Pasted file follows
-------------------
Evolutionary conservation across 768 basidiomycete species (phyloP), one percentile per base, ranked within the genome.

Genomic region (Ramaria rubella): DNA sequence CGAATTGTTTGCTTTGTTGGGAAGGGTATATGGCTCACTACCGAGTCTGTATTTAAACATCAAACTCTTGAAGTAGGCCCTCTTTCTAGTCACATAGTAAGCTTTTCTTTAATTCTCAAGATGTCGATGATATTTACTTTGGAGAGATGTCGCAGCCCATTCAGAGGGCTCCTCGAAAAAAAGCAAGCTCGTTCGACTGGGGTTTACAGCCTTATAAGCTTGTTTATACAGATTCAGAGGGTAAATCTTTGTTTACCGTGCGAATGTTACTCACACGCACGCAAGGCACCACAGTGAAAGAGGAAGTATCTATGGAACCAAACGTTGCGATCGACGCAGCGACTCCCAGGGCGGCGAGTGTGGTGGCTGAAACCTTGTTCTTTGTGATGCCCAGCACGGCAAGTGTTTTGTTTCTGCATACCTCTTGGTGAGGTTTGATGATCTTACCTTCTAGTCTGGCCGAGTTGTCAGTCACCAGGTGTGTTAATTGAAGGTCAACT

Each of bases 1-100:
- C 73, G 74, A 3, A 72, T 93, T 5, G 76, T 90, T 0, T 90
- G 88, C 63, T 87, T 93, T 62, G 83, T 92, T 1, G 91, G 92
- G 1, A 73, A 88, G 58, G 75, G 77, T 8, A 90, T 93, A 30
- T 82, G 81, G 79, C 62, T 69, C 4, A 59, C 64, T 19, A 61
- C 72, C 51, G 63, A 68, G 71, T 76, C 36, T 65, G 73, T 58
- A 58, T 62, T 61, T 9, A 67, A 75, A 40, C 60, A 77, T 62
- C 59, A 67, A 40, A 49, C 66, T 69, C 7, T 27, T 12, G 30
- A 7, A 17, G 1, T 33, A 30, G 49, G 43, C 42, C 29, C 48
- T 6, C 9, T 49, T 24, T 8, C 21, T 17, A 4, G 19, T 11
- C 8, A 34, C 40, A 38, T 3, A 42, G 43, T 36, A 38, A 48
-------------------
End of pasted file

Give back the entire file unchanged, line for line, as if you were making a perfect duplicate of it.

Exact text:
Evolutionary conservation across 768 basidiomycete species (phyloP), one percentile per base, ranked within the genome.

Genomic region (Ramaria rubella): DNA sequence CGAATTGTTTGCTTTGTTGGGAAGGGTATATGGCTCACTACCGAGTCTGTATTTAAACATCAAACTCTTGAAGTAGGCCCTCTTTCTAGTCACATAGTAAGCTTTTCTTTAATTCTCAAGATGTCGATGATATTTACTTTGGAGAGATGTCGCAGCCCATTCAGAGGGCTCCTCGAAAAAAAGCAAGCTCGTTCGACTGGGGTTTACAGCCTTATAAGCTTGTTTATACAGATTCAGAGGGTAAATCTTTGTTTACCGTGCGAATGTTACTCACACGCACGCAAGGCACCACAGTGAAAGAGGAAGTATCTATGGAACCAAACGTTGCGATCGACGCAGCGACTCCCAGGGCGGCGAGTGTGGTGGCTGAAACCTTGTTCTTTGTGATGCCCAGCACGGCAAGTGTTTTGTTTCTGCATACCTCTTGGTGAGGTTTGATGATCTTACCTTCTAGTCTGGCCGAGTTGTCAGTCACCAGGTGTGTTAATTGAAGGTCAACT

Each of bases 1-100:
- C 73, G 74, A 3, A 72, T 93, T 5, G 76, T 90, T 0, T 90
- G 88, C 63, T 87, T 93, T 62, G 83, T 92, T 1, G 91, G 92
- G 1, A 73, A 88, G 58, G 75, G 77, T 8, A 90, T 93, A 30
- T 82, G 81, G 79, C 62, T 69, C 4, A 59, C 64, T 19, A 61
- C 72, C 51, G 63, A 68, G 71, T 76, C 36, T 65, G 73, T 58
- A 58, T 62, T 61, T 9, A 67, A 75, A 40, C 60, A 77, T 62
- C 59, A 67, A 40, A 49, C 66, T 69, C 7, T 27, T 12, G 30
- A 7, A 17, G 1, T 33, A 30, G 49, G 43, C 42, C 29, C 48
- T 6, C 9, T 49, T 24, T 8, C 21, T 17, A 4, G 19, T 11
- C 8, A 34, C 40, A 38, T 3, A 42, G 43, T 36, A 38, A 48